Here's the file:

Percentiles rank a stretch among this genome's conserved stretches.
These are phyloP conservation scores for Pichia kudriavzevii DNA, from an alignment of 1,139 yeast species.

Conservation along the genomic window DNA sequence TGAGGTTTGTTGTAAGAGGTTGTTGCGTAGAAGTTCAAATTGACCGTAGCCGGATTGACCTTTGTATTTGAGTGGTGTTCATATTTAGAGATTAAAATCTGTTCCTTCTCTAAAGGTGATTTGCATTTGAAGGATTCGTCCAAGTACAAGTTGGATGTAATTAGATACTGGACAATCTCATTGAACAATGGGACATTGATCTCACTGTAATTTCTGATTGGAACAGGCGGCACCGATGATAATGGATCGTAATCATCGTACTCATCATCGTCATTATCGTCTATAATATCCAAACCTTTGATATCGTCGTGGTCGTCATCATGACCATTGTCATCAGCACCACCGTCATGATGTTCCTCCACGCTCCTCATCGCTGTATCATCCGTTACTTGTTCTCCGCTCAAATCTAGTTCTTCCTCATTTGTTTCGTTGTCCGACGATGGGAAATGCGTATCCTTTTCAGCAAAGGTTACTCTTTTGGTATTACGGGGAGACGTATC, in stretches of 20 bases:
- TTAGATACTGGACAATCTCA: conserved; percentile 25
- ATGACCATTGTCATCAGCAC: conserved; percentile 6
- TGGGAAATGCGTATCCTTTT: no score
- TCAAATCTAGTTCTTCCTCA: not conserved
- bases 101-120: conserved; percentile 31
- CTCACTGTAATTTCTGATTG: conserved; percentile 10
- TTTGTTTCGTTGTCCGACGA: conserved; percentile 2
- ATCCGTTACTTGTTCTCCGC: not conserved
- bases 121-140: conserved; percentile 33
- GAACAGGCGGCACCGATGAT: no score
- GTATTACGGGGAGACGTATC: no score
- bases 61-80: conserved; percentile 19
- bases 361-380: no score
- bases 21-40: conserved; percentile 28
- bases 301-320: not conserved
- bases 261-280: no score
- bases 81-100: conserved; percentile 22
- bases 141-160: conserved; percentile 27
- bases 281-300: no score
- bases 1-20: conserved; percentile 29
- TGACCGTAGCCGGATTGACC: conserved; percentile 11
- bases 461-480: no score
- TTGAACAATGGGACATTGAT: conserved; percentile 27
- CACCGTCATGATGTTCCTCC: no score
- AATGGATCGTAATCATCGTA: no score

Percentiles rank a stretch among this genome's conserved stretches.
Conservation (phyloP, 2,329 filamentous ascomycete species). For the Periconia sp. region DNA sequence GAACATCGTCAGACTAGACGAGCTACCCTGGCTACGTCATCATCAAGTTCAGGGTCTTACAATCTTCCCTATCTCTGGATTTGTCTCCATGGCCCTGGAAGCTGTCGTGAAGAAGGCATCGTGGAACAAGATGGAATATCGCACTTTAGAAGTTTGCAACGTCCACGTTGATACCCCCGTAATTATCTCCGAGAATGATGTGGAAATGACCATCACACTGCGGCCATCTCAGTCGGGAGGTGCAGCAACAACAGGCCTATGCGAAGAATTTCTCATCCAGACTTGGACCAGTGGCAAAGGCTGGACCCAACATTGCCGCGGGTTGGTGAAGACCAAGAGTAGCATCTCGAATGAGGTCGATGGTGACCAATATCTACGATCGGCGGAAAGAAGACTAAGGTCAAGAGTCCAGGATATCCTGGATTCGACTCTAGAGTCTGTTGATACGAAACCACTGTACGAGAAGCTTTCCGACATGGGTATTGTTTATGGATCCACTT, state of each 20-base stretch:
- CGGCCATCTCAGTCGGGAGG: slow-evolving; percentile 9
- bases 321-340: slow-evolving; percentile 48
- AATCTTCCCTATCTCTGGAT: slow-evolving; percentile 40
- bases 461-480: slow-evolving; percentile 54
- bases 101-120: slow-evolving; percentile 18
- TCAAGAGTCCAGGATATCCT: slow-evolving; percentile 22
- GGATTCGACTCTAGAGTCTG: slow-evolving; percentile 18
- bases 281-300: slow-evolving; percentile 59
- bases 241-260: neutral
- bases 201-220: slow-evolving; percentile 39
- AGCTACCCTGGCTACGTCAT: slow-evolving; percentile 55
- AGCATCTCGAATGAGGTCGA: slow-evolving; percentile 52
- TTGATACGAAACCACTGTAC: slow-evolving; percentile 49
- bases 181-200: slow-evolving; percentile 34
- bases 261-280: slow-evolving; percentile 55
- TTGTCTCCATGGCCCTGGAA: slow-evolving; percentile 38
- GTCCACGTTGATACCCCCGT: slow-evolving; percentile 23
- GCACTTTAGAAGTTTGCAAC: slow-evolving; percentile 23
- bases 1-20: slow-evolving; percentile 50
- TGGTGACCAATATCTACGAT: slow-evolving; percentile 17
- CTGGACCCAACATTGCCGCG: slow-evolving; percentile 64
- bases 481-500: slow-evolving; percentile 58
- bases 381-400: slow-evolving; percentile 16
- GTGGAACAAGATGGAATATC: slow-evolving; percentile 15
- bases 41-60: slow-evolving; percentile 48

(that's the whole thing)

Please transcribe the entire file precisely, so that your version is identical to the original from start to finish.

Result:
Percentiles rank a stretch among this genome's conserved stretches.
These are phyloP conservation scores for Pichia kudriavzevii DNA, from an alignment of 1,139 yeast species.

Conservation along the genomic window DNA sequence TGAGGTTTGTTGTAAGAGGTTGTTGCGTAGAAGTTCAAATTGACCGTAGCCGGATTGACCTTTGTATTTGAGTGGTGTTCATATTTAGAGATTAAAATCTGTTCCTTCTCTAAAGGTGATTTGCATTTGAAGGATTCGTCCAAGTACAAGTTGGATGTAATTAGATACTGGACAATCTCATTGAACAATGGGACATTGATCTCACTGTAATTTCTGATTGGAACAGGCGGCACCGATGATAATGGATCGTAATCATCGTACTCATCATCGTCATTATCGTCTATAATATCCAAACCTTTGATATCGTCGTGGTCGTCATCATGACCATTGTCATCAGCACCACCGTCATGATGTTCCTCCACGCTCCTCATCGCTGTATCATCCGTTACTTGTTCTCCGCTCAAATCTAGTTCTTCCTCATTTGTTTCGTTGTCCGACGATGGGAAATGCGTATCCTTTTCAGCAAAGGTTACTCTTTTGGTATTACGGGGAGACGTATC, in stretches of 20 bases:
- TTAGATACTGGACAATCTCA: conserved; percentile 25
- ATGACCATTGTCATCAGCAC: conserved; percentile 6
- TGGGAAATGCGTATCCTTTT: no score
- TCAAATCTAGTTCTTCCTCA: not conserved
- bases 101-120: conserved; percentile 31
- CTCACTGTAATTTCTGATTG: conserved; percentile 10
- TTTGTTTCGTTGTCCGACGA: conserved; percentile 2
- ATCCGTTACTTGTTCTCCGC: not conserved
- bases 121-140: conserved; percentile 33
- GAACAGGCGGCACCGATGAT: no score
- GTATTACGGGGAGACGTATC: no score
- bases 61-80: conserved; percentile 19
- bases 361-380: no score
- bases 21-40: conserved; percentile 28
- bases 301-320: not conserved
- bases 261-280: no score
- bases 81-100: conserved; percentile 22
- bases 141-160: conserved; percentile 27
- bases 281-300: no score
- bases 1-20: conserved; percentile 29
- TGACCGTAGCCGGATTGACC: conserved; percentile 11
- bases 461-480: no score
- TTGAACAATGGGACATTGAT: conserved; percentile 27
- CACCGTCATGATGTTCCTCC: no score
- AATGGATCGTAATCATCGTA: no score

Percentiles rank a stretch among this genome's conserved stretches.
Conservation (phyloP, 2,329 filamentous ascomycete species). For the Periconia sp. region DNA sequence GAACATCGTCAGACTAGACGAGCTACCCTGGCTACGTCATCATCAAGTTCAGGGTCTTACAATCTTCCCTATCTCTGGATTTGTCTCCATGGCCCTGGAAGCTGTCGTGAAGAAGGCATCGTGGAACAAGATGGAATATCGCACTTTAGAAGTTTGCAACGTCCACGTTGATACCCCCGTAATTATCTCCGAGAATGATGTGGAAATGACCATCACACTGCGGCCATCTCAGTCGGGAGGTGCAGCAACAACAGGCCTATGCGAAGAATTTCTCATCCAGACTTGGACCAGTGGCAAAGGCTGGACCCAACATTGCCGCGGGTTGGTGAAGACCAAGAGTAGCATCTCGAATGAGGTCGATGGTGACCAATATCTACGATCGGCGGAAAGAAGACTAAGGTCAAGAGTCCAGGATATCCTGGATTCGACTCTAGAGTCTGTTGATACGAAACCACTGTACGAGAAGCTTTCCGACATGGGTATTGTTTATGGATCCACTT, state of each 20-base stretch:
- CGGCCATCTCAGTCGGGAGG: slow-evolving; percentile 9
- bases 321-340: slow-evolving; percentile 48
- AATCTTCCCTATCTCTGGAT: slow-evolving; percentile 40
- bases 461-480: slow-evolving; percentile 54
- bases 101-120: slow-evolving; percentile 18
- TCAAGAGTCCAGGATATCCT: slow-evolving; percentile 22
- GGATTCGACTCTAGAGTCTG: slow-evolving; percentile 18
- bases 281-300: slow-evolving; percentile 59
- bases 241-260: neutral
- bases 201-220: slow-evolving; percentile 39
- AGCTACCCTGGCTACGTCAT: slow-evolving; percentile 55
- AGCATCTCGAATGAGGTCGA: slow-evolving; percentile 52
- TTGATACGAAACCACTGTAC: slow-evolving; percentile 49
- bases 181-200: slow-evolving; percentile 34
- bases 261-280: slow-evolving; percentile 55
- TTGTCTCCATGGCCCTGGAA: slow-evolving; percentile 38
- GTCCACGTTGATACCCCCGT: slow-evolving; percentile 23
- GCACTTTAGAAGTTTGCAAC: slow-evolving; percentile 23
- bases 1-20: slow-evolving; percentile 50
- TGGTGACCAATATCTACGAT: slow-evolving; percentile 17
- CTGGACCCAACATTGCCGCG: slow-evolving; percentile 64
- bases 481-500: slow-evolving; percentile 58
- bases 381-400: slow-evolving; percentile 16
- GTGGAACAAGATGGAATATC: slow-evolving; percentile 15
- bases 41-60: slow-evolving; percentile 48